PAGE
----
Opal glances over at an old clock hanging on the wall, 11:53. She smiles, realizing that the boy will arrive soon. He has been late only twice, she thinks. Once when he came at 2:00, and once when he came by just to say he would not be able to cut the grass that week. She hopes he will not be late. She picks up her photo album. She only has one since she has no family. She has various pictures of friends in it. She even has a picture of the boy who will come today to cut her grass. He is a handsome young man, she thinks as she pauses at his picture. She glances at the clock, 12:20. She decides to take the tea outside, so it will be ready when the boy does arrive. He must be running late, she thinks.
Opal has no telephone, so her contact with the world is through visits from people. The boy coming today was her closest friend. There was also a lady who came from the Methodist church in town. Opal had grown too old to attend services at her congregation, so the Methodist lady took over. Opal is always polite to the lady; she doesn’t have the heart to tell the woman to leave her alone. She looks at the clock as she carries the tea outside, 12:34. She sits out on the porch with the tea and two glasses. She made some sandwiches yesterday, but she decides they will be best if left in the refrigerator.
Opal sits on the porch until 1:30. Well, I better take the tea in; it is warm now, she thinks. She carries the tea back into the kitchen. She decides to eat one of those sandwiches. It is too hot to sit in the sun all day, so I better stay here in the living room, she finally decides. Besides, the boy will be here to cut the grass. If he waits too long it will be too hot.
Opal decides to take a nap while she waits for the boy to come. She is anxious and worried about the boy. At four o’clock, A knocking at Opal’s door startles her. Oh! The boy is here to cut the grass, she thinks. She is excited and gets up as quickly as she can. Her knees try to protest, but she persists. Walking across the living room, she looks outside. No familiar truck with lawnmower sits in front of her house and she wonders where the boy parked. She stands a moment at the door, straightening her dress. Excitedly, she opens the door.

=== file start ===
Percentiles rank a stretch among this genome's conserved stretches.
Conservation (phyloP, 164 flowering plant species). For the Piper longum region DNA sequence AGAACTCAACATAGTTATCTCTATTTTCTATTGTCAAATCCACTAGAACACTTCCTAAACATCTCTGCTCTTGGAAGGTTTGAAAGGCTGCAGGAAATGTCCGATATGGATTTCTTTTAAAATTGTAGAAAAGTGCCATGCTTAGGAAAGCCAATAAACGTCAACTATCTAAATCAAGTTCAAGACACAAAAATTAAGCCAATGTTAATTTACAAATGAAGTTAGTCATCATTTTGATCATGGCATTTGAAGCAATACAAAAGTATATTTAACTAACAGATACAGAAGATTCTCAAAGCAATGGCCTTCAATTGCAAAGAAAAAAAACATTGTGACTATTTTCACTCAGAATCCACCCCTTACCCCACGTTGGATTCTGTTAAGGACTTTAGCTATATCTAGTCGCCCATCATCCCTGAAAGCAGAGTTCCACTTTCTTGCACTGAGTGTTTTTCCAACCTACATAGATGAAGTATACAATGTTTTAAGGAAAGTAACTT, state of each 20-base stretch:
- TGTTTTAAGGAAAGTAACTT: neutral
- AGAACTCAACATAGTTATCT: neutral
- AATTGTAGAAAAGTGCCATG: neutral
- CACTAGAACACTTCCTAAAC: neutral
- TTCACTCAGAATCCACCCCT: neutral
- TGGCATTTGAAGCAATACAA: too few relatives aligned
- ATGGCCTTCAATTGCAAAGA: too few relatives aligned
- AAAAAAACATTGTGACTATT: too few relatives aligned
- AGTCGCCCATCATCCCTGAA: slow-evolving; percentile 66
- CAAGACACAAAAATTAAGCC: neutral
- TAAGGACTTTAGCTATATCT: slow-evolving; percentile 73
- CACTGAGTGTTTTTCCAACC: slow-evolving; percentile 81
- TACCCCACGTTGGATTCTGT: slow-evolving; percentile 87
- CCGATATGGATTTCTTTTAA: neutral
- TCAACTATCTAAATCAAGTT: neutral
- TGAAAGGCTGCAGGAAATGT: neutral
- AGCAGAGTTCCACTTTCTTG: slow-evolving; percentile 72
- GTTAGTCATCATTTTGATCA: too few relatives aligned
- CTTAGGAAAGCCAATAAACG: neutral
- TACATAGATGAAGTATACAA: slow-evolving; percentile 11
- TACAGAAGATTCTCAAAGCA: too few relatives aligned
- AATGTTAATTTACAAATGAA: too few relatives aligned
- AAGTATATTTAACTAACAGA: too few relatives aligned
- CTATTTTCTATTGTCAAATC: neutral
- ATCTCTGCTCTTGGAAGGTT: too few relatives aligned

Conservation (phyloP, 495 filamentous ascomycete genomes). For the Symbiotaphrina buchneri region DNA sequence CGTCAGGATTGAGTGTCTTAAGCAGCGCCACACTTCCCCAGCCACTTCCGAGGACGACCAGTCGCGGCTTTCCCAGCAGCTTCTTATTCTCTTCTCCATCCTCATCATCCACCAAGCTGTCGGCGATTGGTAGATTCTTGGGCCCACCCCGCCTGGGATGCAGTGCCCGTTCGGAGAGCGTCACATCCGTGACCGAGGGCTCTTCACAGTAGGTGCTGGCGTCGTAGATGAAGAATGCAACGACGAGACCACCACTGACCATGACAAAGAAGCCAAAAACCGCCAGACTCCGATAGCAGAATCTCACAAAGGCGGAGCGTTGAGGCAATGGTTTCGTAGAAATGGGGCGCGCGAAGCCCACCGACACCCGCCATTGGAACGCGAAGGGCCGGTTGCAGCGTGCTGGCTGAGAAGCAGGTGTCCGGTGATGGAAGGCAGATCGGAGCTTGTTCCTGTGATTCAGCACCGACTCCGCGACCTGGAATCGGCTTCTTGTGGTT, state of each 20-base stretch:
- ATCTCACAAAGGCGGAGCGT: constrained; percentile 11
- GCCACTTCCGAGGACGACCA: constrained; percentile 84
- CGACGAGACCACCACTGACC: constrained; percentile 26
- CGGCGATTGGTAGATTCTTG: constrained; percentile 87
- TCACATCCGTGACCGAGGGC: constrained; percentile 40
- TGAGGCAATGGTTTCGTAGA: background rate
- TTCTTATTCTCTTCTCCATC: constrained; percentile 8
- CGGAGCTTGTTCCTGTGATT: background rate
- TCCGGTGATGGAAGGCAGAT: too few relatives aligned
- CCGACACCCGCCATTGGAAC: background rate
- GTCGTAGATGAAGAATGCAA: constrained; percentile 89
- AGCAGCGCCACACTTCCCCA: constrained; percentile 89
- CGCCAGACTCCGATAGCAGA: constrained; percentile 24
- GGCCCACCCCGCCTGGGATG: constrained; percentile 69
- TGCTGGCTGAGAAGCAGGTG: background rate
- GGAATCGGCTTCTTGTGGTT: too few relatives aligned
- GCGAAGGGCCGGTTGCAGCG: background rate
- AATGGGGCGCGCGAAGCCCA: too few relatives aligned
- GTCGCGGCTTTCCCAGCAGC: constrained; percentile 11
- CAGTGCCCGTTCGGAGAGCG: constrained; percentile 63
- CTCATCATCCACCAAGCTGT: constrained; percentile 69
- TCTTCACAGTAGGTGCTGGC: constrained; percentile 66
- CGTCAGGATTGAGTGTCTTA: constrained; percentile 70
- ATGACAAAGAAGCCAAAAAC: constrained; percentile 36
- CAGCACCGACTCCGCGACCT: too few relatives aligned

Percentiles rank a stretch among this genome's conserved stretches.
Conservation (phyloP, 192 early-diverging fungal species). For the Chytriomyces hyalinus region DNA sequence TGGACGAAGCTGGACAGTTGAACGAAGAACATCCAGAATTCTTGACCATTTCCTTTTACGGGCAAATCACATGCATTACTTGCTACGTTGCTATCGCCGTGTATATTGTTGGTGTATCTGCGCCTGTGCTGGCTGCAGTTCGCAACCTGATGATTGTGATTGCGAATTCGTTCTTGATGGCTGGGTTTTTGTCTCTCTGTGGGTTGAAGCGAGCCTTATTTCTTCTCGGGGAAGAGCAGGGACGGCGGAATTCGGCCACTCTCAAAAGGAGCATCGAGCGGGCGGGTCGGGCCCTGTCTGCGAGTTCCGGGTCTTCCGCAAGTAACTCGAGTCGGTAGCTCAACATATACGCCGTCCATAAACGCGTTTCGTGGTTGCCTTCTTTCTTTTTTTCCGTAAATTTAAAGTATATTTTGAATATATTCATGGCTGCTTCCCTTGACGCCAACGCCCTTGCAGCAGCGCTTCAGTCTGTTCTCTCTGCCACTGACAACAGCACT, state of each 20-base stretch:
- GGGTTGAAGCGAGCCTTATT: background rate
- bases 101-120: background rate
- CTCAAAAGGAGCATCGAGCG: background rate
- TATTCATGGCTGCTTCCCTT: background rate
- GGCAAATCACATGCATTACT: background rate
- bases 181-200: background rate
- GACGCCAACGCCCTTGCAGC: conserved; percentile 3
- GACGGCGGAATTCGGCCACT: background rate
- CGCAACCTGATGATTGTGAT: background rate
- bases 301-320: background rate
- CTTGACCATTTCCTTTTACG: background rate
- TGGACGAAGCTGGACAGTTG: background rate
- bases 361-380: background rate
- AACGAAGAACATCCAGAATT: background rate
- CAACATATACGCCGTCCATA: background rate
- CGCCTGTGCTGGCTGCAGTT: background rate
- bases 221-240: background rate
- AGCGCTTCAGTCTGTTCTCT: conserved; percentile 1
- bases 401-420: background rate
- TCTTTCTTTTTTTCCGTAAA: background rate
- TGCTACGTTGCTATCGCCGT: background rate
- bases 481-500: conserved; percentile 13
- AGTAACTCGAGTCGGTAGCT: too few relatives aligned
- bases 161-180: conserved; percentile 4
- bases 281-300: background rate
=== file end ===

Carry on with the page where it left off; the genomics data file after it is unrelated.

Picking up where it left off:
“Oh! Hi Opal… well, you certainly do look beautiful this afternoon… how are you?” the woman on the other side of the screen begins. It is the Methodist woman. “May I come in?”
“Miss… I am sorry, but I am waiting for the boy to come cut the grass” Opal begins. “It is pretty high and he needs to do it as soon as he arrives,” she says as she points to the tall grass.
“Ma’am, I thought that boy came on Tuesdays…”
“That is why I must be ready when he gets here… I don’t want to wait another week.”
“But Opal… it is Saturday.”
“Well, leave me be then,” Opal says shutting the door on the woman. She is upset and sits down in the living room. Well, she thinks, he will be here on Tuesday then. She goes back into the bedroom. She is tired and it is just after four o’clock. She removes her make-up, and prepares herself for bed, as she always does. She lies down in her bed. I think I will sleep in, she thinks, I just don’t feel like getting up. Opal falls asleep, thinking of the boy who will come to cut her grass.
Brian Fuchs 5.5.1998